Okay. While Jane Austen didn’t change the world singlehandedly, she certainly contributed. But the point remains, fiction can change the world, one reader at a time.
Austen brought the situation of gentlewomen in the 19th century to a popular audience. Before you can say “poor little rich girls,” consider this early scene in Sense and Sensibility:
Elinor Dashwood: You talk of feeling idle and useless. Imagine how that is compounded when one has no hope and no choice of any occupation whatsoever.
Edward Ferrars: Perhaps Margaret is right… Piracy is our only option.
For women of that age, marriage was the instrument to secure their future. Austen used the drawing rooms and ball rooms of 19th century England to make her point of injustice against women.
Throughout Austen’s books, social mores were used to enforce dynastic marriages, to transfer property from widows to male relatives, to limit opportunity. Yes, women could become governesses or could work, but not without losing their social standing. The term ‘genteel poverty’ too often applies.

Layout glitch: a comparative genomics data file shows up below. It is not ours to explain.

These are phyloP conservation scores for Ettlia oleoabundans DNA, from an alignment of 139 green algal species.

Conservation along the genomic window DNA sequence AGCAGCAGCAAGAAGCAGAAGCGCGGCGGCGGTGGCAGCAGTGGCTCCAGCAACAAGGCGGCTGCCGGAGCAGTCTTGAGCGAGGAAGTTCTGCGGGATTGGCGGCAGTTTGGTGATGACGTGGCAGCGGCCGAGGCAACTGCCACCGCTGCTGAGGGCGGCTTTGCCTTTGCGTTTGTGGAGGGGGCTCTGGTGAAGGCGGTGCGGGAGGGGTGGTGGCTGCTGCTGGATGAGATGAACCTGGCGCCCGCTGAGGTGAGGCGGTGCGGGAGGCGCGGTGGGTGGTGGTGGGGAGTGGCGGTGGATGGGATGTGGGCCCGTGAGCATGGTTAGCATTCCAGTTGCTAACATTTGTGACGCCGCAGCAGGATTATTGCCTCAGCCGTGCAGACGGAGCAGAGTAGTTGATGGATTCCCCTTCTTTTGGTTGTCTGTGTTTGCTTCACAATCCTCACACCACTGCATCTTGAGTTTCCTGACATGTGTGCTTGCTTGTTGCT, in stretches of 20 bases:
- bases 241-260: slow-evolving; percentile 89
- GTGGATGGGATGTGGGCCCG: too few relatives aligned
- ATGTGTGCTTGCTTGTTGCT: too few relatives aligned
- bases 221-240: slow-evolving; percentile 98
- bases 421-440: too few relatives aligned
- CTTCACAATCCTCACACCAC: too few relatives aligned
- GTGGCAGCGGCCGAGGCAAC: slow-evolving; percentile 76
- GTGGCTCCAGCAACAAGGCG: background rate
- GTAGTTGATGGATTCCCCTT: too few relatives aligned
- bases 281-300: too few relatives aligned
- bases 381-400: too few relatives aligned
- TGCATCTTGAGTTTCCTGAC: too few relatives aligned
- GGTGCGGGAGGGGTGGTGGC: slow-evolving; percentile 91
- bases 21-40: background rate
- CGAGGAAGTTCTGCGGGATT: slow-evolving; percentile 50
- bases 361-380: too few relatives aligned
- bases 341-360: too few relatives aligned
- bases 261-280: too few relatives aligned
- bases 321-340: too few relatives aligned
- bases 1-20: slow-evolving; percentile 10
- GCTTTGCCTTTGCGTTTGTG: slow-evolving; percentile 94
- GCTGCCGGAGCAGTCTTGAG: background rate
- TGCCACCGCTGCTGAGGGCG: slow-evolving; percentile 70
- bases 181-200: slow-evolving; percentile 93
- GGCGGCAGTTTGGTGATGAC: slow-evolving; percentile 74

By bringing this situation to popular attention at the beginning of the century, it gradually became an issue. By the end of that century and the early part of the next, suffragettes were marching in the streets for women’s rights.
I won’t say Jane Austen was the original feminist, but her works certainly contributed to a movement. Today, the plight of her heroines is unthinkable among a generation of women with careers and resources of their own.
So yes, fiction can spawn movements. Fiction can change the world, one reader at a time.
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